I got my first Management assignment back today - the one where I had to write a strategic plan for a make-believe public library. I was relieved to find that I'd not only passed, but almost got an A. I'd like to believe that it means I'm management material, but that's like saying that all business graduates would be good at business.

Apparently, earlier this week in the bus I cut someone off. This kind of thing normally leads to a few swear words on the part of the aggrieved tail-gater, but when the bus is painted all over with the library logo you just can't get away with it. I had to back down with my tail between my legs (so to speak), and promise to be more cautious next time. Fair enough, one can't be good at everything, eh?

Disgruntlement in the ranks

In a bid to dig up dirt about the place where I work, I've been eager to listen to the whines of my co-workers. Rather than try to figure out what's going right with the teams in the Library, it'd be far easier to pick up on what's going wrong. It seems though, that I've scratched the surface of a large and pustular wound, because I'm finding an awful lot more dissatisfaction around the place than has been obvious to me. I suppose I'm been so self-absorbed that I just haven't noticed that one of the professional staff is no longer sure what her role is, and that relations between a certain other high-up staff member and the IT department is less than blissful. Fortunately my assignment isn't just about finding where the nasty germies are; I also have to work out how to make it all better again. Well, fortunate because I'll get a chance to think about positive things but not so fortunate because I know it's not going to be easy.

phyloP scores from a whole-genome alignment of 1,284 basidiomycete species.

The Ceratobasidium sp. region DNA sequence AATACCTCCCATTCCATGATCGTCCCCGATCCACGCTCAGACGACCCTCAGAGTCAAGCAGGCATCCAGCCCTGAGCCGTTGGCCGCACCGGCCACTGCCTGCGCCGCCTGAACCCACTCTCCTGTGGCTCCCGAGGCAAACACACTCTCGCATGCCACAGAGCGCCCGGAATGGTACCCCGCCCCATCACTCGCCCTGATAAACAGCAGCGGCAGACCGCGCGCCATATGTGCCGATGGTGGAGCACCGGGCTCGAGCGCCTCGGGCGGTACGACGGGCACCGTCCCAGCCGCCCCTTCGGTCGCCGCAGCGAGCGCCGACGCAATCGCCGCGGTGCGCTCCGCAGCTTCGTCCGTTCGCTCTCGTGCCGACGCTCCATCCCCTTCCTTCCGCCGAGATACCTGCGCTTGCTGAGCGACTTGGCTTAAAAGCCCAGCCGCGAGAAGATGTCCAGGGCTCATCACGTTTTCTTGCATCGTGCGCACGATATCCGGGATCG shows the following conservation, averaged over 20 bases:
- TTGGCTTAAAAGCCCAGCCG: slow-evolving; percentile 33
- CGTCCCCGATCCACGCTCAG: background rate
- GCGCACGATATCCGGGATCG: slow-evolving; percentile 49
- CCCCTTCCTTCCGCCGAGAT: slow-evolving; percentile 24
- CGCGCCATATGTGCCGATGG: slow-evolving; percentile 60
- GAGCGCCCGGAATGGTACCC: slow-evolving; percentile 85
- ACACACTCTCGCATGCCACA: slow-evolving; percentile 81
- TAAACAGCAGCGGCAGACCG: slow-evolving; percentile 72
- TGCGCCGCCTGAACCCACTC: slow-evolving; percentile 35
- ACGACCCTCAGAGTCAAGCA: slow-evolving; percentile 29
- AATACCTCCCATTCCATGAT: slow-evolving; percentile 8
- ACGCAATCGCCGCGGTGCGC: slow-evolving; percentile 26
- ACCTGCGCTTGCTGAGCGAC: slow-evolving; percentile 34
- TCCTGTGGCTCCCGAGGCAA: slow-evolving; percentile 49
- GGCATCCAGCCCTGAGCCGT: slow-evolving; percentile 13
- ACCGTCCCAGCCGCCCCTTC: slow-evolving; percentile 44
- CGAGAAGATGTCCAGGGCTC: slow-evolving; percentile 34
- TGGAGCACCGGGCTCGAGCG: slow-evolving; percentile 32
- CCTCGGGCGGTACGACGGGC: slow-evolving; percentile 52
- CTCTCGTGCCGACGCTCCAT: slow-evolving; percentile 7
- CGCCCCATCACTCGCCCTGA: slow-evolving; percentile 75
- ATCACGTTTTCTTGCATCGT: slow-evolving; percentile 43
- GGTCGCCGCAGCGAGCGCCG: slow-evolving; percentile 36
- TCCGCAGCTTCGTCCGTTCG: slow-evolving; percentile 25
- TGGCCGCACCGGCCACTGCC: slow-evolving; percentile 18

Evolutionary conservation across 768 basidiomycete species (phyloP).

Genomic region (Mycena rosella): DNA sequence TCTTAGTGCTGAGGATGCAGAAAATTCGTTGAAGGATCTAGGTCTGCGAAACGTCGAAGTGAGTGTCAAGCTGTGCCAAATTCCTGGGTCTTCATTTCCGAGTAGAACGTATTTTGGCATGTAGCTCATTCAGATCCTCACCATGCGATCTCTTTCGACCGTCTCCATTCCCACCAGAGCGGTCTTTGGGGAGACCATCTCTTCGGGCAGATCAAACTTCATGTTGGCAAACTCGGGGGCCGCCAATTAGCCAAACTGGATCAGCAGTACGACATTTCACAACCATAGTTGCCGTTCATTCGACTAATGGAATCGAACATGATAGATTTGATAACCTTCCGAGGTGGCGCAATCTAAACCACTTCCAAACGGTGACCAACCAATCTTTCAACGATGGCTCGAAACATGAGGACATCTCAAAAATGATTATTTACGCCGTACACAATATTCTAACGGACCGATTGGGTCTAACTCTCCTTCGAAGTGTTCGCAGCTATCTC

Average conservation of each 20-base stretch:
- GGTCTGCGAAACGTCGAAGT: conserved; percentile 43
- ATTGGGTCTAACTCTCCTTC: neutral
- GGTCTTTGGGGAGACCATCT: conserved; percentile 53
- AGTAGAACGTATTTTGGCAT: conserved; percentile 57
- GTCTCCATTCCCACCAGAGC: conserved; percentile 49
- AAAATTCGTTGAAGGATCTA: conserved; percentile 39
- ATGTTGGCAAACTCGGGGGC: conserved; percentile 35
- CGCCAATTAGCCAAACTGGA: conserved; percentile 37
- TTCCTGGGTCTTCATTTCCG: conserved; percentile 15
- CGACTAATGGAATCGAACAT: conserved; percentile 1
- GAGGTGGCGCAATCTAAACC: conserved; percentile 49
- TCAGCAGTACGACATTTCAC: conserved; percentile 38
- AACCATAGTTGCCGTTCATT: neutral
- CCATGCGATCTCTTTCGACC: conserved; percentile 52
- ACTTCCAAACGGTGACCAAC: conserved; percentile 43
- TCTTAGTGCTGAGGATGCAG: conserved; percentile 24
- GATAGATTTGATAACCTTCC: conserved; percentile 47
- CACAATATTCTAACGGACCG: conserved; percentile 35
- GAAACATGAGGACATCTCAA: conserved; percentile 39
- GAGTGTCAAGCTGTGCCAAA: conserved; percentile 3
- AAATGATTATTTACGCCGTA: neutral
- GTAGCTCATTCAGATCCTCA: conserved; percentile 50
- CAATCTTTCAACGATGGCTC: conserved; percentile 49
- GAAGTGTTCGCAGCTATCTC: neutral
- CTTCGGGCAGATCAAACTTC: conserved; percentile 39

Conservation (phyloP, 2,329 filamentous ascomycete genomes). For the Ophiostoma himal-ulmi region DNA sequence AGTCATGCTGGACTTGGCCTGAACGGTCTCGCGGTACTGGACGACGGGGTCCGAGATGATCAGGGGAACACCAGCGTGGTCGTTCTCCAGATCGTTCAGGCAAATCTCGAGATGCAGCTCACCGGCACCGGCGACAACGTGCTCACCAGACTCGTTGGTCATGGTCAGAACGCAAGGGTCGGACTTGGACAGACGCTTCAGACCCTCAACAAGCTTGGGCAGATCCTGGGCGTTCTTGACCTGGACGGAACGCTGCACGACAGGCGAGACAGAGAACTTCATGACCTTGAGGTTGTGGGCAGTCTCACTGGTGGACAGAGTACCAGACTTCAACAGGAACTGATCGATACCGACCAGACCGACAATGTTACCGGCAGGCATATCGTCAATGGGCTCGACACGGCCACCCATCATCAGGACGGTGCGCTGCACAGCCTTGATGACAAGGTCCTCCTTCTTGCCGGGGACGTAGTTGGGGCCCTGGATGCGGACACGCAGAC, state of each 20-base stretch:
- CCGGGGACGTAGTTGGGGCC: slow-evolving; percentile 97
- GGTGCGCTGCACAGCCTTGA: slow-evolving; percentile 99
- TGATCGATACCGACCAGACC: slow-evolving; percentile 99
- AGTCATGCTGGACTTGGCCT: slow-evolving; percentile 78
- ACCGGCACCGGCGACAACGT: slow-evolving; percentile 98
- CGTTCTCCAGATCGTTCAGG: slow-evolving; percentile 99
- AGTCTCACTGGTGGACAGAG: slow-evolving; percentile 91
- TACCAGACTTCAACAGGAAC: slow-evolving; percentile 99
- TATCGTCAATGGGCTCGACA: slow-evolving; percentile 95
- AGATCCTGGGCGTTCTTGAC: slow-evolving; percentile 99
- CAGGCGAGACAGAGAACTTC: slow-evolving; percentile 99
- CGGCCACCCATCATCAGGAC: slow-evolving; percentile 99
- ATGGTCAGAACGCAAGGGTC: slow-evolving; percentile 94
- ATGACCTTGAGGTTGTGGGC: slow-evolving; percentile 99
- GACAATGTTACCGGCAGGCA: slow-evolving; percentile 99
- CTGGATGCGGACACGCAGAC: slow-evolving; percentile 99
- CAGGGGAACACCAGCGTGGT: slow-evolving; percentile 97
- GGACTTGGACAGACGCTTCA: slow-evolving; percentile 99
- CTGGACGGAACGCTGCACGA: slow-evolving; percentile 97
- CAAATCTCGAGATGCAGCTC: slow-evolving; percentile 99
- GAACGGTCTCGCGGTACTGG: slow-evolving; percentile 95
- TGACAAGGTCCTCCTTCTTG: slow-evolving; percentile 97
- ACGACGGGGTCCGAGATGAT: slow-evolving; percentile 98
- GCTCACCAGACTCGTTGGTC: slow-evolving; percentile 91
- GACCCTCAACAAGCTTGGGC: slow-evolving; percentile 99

Wednesday, September 22, 2004

Is scrapbooking sad?

The notion of spending hours and effort on making elaborately decorated books of family photos always seemed to me to be a past-time for people with too much time on their hands and not enough future to work towards. Image-wise, I would have rated it along with quilting, needlepoint and line dancing. These activities seemed somehow uncool (that's just my personal opinion so no hate-mail please!).

The library stocks quite a few scrapbooking books and magazines, an indication of just how popular a hobby it is, for the locals at least. I found myself leafing through a stunningly-illustrated book on scrapbooking travel photos and seriously considering giving it a go: